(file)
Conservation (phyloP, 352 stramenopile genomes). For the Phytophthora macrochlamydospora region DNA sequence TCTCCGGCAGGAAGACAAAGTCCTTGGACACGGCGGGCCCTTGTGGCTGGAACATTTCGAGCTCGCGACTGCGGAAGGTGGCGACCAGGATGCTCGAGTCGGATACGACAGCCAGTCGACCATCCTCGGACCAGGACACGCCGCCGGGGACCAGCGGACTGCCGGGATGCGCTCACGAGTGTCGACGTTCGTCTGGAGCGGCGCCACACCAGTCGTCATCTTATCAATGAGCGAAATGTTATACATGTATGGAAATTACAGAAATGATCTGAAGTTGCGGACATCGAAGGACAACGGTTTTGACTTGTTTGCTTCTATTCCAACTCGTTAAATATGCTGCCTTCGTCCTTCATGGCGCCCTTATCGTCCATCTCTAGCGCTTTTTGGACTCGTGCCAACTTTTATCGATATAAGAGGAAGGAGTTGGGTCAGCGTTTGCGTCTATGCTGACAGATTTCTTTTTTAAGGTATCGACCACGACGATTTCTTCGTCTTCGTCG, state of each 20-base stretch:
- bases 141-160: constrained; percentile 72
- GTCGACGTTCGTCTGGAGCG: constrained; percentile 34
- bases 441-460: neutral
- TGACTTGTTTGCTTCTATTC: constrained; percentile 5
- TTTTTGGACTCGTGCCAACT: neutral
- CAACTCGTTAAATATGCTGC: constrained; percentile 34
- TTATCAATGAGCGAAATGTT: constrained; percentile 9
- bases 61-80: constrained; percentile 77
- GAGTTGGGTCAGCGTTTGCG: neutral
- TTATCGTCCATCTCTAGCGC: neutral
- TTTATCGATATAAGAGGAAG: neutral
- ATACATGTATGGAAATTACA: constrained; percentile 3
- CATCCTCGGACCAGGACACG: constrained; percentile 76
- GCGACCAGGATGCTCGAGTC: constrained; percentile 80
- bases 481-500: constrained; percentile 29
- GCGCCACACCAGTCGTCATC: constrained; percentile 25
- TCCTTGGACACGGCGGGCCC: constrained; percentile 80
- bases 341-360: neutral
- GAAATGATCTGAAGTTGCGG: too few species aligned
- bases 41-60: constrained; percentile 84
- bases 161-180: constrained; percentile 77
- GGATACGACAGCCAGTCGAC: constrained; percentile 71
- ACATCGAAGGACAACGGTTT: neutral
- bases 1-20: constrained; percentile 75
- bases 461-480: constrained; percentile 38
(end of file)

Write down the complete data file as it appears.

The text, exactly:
Conservation (phyloP, 352 stramenopile genomes). For the Phytophthora macrochlamydospora region DNA sequence TCTCCGGCAGGAAGACAAAGTCCTTGGACACGGCGGGCCCTTGTGGCTGGAACATTTCGAGCTCGCGACTGCGGAAGGTGGCGACCAGGATGCTCGAGTCGGATACGACAGCCAGTCGACCATCCTCGGACCAGGACACGCCGCCGGGGACCAGCGGACTGCCGGGATGCGCTCACGAGTGTCGACGTTCGTCTGGAGCGGCGCCACACCAGTCGTCATCTTATCAATGAGCGAAATGTTATACATGTATGGAAATTACAGAAATGATCTGAAGTTGCGGACATCGAAGGACAACGGTTTTGACTTGTTTGCTTCTATTCCAACTCGTTAAATATGCTGCCTTCGTCCTTCATGGCGCCCTTATCGTCCATCTCTAGCGCTTTTTGGACTCGTGCCAACTTTTATCGATATAAGAGGAAGGAGTTGGGTCAGCGTTTGCGTCTATGCTGACAGATTTCTTTTTTAAGGTATCGACCACGACGATTTCTTCGTCTTCGTCG, state of each 20-base stretch:
- bases 141-160: constrained; percentile 72
- GTCGACGTTCGTCTGGAGCG: constrained; percentile 34
- bases 441-460: neutral
- TGACTTGTTTGCTTCTATTC: constrained; percentile 5
- TTTTTGGACTCGTGCCAACT: neutral
- CAACTCGTTAAATATGCTGC: constrained; percentile 34
- TTATCAATGAGCGAAATGTT: constrained; percentile 9
- bases 61-80: constrained; percentile 77
- GAGTTGGGTCAGCGTTTGCG: neutral
- TTATCGTCCATCTCTAGCGC: neutral
- TTTATCGATATAAGAGGAAG: neutral
- ATACATGTATGGAAATTACA: constrained; percentile 3
- CATCCTCGGACCAGGACACG: constrained; percentile 76
- GCGACCAGGATGCTCGAGTC: constrained; percentile 80
- bases 481-500: constrained; percentile 29
- GCGCCACACCAGTCGTCATC: constrained; percentile 25
- TCCTTGGACACGGCGGGCCC: constrained; percentile 80
- bases 341-360: neutral
- GAAATGATCTGAAGTTGCGG: too few species aligned
- bases 41-60: constrained; percentile 84
- bases 161-180: constrained; percentile 77
- GGATACGACAGCCAGTCGAC: constrained; percentile 71
- ACATCGAAGGACAACGGTTT: neutral
- bases 1-20: constrained; percentile 75
- bases 461-480: constrained; percentile 38